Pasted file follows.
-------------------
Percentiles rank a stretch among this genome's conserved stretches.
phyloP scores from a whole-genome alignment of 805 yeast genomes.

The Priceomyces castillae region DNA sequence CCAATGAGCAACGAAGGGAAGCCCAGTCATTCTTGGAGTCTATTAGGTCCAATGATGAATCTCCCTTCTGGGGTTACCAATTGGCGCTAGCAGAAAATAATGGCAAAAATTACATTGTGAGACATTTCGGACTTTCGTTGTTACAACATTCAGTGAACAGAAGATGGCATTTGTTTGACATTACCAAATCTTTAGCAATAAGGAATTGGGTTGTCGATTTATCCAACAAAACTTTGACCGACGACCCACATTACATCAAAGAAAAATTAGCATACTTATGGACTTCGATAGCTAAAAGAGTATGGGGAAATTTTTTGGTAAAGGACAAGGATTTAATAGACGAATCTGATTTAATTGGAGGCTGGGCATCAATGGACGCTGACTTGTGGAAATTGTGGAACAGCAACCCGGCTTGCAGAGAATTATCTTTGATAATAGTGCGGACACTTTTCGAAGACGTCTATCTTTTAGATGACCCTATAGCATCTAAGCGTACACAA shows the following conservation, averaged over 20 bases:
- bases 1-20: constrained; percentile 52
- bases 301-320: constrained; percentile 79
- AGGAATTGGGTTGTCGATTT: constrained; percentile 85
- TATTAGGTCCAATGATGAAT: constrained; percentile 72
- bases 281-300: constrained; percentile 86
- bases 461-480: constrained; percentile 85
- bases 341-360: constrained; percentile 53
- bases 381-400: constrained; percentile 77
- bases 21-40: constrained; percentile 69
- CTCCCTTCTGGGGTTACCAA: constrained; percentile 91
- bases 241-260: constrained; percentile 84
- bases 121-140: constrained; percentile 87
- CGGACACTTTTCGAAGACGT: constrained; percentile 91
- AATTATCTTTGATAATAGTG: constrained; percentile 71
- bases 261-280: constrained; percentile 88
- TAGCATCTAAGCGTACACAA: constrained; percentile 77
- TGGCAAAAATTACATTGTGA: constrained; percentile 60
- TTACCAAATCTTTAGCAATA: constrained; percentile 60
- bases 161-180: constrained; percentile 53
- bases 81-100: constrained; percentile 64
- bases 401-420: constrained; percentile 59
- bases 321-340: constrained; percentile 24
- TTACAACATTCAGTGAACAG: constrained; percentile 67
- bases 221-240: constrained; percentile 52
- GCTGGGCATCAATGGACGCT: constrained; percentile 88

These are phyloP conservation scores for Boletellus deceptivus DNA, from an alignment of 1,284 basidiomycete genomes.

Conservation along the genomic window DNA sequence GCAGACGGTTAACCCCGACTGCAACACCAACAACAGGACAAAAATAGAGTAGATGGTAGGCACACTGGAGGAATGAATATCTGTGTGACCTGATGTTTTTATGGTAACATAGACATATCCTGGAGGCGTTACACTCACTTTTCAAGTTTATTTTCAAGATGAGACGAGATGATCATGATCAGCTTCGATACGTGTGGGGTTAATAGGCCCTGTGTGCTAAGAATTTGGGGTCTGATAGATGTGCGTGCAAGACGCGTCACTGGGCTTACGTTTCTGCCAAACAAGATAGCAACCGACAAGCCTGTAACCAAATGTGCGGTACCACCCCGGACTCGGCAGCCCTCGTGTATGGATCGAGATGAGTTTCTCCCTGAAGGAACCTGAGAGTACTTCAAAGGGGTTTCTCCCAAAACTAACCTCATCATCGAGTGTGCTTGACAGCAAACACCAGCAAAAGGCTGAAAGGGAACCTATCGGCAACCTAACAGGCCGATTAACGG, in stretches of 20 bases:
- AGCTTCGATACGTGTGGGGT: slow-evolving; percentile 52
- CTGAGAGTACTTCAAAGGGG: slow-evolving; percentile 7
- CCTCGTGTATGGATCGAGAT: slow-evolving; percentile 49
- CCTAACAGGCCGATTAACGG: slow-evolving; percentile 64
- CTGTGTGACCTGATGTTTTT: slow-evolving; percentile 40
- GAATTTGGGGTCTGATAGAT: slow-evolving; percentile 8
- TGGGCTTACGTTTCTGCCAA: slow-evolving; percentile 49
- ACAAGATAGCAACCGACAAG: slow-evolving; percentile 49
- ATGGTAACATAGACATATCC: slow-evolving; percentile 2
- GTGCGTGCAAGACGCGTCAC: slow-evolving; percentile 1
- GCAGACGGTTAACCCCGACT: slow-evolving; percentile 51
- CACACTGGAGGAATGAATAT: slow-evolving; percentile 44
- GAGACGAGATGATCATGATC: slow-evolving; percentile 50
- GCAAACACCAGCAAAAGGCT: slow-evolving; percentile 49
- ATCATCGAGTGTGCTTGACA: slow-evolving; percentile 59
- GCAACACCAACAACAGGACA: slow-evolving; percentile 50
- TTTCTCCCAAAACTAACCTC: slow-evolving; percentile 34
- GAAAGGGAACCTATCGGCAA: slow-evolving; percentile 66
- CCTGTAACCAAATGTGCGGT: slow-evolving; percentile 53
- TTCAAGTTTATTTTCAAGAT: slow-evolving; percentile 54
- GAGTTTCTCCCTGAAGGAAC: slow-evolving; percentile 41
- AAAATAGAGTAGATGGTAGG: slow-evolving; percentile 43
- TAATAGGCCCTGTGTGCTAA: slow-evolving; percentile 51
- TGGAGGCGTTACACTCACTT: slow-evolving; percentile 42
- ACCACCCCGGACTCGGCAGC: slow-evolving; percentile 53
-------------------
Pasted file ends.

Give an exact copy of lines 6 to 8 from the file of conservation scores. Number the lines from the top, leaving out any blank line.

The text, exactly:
- AGGAATTGGGTTGTCGATTT: constrained; percentile 85
- TATTAGGTCCAATGATGAAT: constrained; percentile 72
- bases 281-300: constrained; percentile 86